If you're managing a warehouse on Christmas Eve and an elf tries to break in, what are you going to do? Loner Gary (Navin Chowdhry) decides to fend him off, tie him up and get old mate Simon (Craig Kelly) to come over. You'd think he'd just call the police (which is exactly what Simon wants him to do), but Gary has convinced himself that Elf (Craig Gazey) is actually… an elf, and not a man dressed up as one.
"You can't go by looks, Gary," Simon quips, "has Operation Yewtree taught you nothing?"
Writer Anthony Neilson's skill here in this unlikely 90-minute musical is in balancing things out so that you're never completely sure whether Elf is indeed a magical being, or just a skanky drug addict with a toolbag to hand (bearing in mind that this is theatre, where anything can be true).
"Speaking for myself," says Elf, when asked about the use of sleighs in this technological age, "I'm a moderniser, but the company have decided that tradition is more important than efficiency."
This, unsurprisingly, results in frequent hilarity from some of the many zingy lines, along with a great deal of rude language ("you towering clit" being one particularly gasp-worthy example). Suffice to say, this is not suitable for children.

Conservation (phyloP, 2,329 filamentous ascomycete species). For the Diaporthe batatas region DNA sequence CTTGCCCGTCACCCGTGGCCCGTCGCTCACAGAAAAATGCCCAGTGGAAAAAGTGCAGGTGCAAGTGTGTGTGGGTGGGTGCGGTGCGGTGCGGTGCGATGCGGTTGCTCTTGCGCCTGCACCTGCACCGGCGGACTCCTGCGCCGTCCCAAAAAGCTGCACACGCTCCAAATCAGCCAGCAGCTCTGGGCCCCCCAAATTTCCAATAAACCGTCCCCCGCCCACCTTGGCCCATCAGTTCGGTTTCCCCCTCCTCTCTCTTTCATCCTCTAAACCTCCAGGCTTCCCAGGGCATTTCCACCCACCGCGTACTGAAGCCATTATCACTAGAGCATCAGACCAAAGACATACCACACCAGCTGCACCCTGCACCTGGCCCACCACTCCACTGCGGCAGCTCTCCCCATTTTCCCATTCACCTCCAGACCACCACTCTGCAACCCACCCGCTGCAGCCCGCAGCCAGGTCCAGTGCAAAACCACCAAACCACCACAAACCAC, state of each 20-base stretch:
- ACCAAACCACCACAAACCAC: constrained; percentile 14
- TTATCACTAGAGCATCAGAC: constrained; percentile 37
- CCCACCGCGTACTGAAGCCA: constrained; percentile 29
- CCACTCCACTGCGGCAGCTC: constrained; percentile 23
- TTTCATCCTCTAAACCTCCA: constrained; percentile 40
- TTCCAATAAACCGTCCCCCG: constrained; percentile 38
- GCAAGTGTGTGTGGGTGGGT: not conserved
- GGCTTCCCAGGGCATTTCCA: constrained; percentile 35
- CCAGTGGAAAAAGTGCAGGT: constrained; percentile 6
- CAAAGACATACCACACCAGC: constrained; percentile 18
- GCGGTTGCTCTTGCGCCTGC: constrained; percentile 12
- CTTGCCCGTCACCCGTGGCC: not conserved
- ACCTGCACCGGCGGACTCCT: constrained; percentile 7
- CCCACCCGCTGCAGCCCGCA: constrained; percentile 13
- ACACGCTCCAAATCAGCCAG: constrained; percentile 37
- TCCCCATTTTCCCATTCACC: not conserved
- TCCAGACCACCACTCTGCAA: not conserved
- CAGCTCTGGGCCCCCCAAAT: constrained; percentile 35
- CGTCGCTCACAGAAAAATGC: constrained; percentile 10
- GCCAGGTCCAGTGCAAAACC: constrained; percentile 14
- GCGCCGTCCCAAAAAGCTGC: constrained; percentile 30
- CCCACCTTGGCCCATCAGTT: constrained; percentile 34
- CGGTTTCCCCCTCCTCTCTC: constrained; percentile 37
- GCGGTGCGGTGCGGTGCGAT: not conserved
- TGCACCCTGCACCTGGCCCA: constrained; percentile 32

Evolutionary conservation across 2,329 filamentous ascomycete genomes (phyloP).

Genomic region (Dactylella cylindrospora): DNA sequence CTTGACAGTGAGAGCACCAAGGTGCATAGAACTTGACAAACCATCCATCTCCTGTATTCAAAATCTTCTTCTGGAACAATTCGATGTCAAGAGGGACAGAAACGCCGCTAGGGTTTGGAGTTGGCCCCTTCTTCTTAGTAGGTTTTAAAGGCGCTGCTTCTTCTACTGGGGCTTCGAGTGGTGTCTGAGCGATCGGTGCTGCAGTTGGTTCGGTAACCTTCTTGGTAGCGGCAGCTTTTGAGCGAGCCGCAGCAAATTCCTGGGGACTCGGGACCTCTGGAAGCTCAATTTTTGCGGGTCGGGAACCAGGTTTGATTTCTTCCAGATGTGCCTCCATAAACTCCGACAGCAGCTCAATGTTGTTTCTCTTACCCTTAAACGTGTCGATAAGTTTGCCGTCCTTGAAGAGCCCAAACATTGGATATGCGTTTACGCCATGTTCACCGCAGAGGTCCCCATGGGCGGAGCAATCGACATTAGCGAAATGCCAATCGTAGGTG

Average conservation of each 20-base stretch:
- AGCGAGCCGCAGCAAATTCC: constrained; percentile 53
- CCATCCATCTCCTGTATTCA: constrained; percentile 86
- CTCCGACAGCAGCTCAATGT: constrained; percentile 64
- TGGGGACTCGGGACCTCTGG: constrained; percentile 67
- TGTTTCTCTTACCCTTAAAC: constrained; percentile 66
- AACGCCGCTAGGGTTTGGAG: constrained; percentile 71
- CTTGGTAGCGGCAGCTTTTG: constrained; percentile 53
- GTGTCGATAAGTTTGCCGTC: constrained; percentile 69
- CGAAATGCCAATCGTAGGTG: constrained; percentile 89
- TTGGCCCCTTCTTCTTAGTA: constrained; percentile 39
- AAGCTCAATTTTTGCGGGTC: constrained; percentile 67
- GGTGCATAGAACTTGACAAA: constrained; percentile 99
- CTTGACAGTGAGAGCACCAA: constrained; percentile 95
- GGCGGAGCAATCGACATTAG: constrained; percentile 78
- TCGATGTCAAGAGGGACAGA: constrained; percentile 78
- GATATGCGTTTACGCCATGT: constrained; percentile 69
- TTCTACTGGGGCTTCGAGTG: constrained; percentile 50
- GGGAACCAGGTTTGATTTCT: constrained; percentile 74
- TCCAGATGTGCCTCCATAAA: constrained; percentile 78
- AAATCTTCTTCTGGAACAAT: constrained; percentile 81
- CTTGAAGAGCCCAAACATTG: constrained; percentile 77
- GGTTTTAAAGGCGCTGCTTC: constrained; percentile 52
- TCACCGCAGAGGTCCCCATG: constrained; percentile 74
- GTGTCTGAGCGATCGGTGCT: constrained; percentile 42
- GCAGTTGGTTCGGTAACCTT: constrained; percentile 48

Elf describes a world where Powdered Christmas Feeling ("street name PCF") makes Christmas better for kids (or virgins, though this potential plot blackhole is carefully retreated from), and Gary wants to believe him, but as time goes by, and Elf's need for a fix (whether that's of heroin or PCF, we're never sure) increases, his story slowly begins to unravel – or does it?
Kelly, looking hot to trot with a rather lovely beard and hair combo, does a good job as exasperated Simon, full of contradictions and loneliness, desperate for drugs and, more importantly, redemption. He proves to have one of the stronger singing voices of the night - Chowdhry is less successful at this, but the two bounce off each other well, and have strong chemistry.
Gazey is perfect casting as Elf, thanks to his spot-on comic timing and low-key attitude to the character; watching him feels like a masterclass in Royle Family-esque acting. As prostitute Cherry, hunting for Christmas presents promised by Gary, Rebecca Atkinson makes a very strong impression, displaying everything from excellent singing to dancing skills – never have the splits looked so simple - to a great sense of nuance and versatility in her acting.
This is very silly stuff, but it's also huge fun, and it's obvious that the cast are having a ball. Very much recommended.